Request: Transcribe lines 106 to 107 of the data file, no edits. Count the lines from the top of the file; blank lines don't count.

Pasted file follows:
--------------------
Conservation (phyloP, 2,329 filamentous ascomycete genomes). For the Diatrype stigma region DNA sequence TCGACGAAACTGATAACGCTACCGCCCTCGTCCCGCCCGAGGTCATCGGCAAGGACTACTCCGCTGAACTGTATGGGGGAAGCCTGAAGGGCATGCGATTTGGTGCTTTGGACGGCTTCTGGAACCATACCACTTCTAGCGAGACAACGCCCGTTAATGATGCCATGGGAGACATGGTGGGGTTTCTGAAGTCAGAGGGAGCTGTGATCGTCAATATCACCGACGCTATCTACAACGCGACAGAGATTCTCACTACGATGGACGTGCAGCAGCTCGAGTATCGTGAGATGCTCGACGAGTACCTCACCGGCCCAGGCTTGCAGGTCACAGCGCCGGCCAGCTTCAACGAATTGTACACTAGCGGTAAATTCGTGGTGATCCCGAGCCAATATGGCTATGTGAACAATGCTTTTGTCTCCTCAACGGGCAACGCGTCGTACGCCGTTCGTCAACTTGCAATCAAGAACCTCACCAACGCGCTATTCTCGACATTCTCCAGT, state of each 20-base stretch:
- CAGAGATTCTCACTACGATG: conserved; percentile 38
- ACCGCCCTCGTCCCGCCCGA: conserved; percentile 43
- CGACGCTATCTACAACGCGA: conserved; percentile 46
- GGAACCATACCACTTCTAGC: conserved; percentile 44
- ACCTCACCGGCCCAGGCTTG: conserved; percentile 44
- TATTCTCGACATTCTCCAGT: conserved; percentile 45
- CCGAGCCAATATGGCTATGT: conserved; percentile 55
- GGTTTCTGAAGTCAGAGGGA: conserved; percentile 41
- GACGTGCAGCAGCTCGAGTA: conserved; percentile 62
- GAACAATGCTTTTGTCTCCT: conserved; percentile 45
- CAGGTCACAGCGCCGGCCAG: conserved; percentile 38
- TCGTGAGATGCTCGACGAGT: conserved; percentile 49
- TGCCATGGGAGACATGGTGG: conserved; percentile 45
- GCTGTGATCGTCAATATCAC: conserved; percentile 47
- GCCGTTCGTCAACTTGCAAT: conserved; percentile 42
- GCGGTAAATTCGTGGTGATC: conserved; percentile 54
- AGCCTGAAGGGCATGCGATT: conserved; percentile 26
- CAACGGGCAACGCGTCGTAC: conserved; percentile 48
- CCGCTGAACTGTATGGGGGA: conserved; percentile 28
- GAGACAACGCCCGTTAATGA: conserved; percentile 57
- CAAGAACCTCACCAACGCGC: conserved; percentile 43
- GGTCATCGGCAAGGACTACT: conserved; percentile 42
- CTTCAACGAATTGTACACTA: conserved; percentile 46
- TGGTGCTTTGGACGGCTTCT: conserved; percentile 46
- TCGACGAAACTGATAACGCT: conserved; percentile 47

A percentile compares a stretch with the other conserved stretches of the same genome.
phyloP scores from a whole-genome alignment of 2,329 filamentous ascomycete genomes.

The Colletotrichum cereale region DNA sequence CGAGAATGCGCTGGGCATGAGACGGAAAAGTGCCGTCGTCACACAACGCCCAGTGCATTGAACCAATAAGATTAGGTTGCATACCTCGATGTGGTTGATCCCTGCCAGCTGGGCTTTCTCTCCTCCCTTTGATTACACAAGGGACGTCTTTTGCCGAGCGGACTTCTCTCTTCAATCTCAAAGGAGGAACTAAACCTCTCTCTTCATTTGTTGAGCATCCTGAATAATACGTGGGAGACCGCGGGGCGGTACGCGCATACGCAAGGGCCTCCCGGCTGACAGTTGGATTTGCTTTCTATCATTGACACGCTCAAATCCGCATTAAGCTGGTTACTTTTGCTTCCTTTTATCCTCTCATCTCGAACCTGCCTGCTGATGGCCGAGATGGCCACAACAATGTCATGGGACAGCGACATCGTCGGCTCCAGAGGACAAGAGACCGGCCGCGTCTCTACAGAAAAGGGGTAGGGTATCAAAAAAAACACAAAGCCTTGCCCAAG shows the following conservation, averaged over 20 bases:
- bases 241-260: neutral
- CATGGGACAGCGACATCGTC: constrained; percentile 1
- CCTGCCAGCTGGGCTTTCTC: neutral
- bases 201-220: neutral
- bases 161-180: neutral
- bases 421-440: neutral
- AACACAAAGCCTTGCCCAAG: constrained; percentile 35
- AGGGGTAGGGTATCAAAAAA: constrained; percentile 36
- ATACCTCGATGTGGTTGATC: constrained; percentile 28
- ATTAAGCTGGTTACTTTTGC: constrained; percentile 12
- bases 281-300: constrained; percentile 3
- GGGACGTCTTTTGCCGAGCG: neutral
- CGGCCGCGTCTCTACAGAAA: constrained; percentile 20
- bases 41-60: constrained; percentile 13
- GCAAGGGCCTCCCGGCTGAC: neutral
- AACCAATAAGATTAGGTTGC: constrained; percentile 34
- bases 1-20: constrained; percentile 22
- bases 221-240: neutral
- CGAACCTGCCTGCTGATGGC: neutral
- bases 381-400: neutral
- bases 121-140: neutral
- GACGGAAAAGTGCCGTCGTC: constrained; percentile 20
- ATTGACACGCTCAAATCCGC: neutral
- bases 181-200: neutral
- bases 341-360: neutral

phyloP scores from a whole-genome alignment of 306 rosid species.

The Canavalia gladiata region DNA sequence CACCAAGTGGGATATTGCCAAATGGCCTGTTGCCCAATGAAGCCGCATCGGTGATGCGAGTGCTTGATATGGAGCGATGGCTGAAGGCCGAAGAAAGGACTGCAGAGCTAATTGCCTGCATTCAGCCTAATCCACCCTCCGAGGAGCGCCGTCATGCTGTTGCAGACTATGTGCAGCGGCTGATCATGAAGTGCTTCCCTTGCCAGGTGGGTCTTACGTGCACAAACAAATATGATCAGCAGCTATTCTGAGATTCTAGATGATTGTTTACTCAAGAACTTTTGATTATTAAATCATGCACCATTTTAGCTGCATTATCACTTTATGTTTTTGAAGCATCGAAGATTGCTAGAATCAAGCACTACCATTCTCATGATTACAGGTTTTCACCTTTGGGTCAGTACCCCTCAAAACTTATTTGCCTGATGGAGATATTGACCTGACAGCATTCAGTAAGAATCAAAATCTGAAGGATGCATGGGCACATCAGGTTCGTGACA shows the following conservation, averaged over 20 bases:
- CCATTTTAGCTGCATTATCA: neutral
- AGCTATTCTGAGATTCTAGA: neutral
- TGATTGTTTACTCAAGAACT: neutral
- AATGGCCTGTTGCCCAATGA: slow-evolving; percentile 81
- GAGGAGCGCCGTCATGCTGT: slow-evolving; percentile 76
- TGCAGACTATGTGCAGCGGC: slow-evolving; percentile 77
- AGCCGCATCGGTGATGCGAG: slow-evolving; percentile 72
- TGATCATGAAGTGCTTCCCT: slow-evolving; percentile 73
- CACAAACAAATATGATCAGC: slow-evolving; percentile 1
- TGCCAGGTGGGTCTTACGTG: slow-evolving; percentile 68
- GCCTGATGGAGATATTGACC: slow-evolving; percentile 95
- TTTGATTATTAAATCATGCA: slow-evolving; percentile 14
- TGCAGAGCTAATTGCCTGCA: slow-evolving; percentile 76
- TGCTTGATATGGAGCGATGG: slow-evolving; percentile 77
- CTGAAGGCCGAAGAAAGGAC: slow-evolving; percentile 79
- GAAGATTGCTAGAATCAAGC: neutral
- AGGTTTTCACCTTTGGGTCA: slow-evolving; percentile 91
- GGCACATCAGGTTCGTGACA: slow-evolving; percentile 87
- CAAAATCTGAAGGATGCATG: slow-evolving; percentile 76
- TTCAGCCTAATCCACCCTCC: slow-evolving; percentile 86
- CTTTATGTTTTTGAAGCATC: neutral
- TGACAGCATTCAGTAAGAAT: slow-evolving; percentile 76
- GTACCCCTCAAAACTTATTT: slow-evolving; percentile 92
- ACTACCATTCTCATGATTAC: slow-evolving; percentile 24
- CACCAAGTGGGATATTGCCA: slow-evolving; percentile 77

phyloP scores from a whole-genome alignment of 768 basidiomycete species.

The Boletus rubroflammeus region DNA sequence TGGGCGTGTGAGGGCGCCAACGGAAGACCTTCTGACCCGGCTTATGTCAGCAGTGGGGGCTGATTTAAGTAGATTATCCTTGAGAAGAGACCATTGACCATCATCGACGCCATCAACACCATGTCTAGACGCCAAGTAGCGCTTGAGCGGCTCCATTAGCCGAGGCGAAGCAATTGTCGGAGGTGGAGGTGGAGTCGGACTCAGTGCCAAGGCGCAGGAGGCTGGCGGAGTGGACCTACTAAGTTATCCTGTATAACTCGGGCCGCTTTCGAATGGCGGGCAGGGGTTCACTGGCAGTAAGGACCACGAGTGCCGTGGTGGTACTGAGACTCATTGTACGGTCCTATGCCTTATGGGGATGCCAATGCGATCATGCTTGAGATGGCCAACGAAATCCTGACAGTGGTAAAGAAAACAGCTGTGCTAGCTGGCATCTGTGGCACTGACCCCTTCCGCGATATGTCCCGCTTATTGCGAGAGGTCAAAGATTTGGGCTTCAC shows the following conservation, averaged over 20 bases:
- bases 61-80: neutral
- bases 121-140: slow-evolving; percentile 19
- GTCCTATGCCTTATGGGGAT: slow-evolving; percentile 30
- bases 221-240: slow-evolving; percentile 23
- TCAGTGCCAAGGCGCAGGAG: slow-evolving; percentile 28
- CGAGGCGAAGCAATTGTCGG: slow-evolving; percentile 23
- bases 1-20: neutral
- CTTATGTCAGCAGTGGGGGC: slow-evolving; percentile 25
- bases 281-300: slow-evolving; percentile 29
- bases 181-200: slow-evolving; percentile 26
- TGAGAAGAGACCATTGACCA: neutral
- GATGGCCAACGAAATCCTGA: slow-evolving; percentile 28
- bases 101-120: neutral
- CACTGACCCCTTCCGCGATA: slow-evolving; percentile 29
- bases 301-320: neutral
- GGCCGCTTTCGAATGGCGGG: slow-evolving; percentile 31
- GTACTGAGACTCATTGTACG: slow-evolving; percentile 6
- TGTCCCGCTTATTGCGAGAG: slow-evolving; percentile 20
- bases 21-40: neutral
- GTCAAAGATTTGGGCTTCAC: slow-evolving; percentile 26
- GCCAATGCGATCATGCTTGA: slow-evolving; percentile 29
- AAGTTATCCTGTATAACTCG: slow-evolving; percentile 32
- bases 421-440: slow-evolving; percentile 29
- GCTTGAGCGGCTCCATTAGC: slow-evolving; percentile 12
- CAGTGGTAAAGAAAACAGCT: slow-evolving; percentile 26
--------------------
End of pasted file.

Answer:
- bases 421-440: slow-evolving; percentile 29
- GCTTGAGCGGCTCCATTAGC: slow-evolving; percentile 12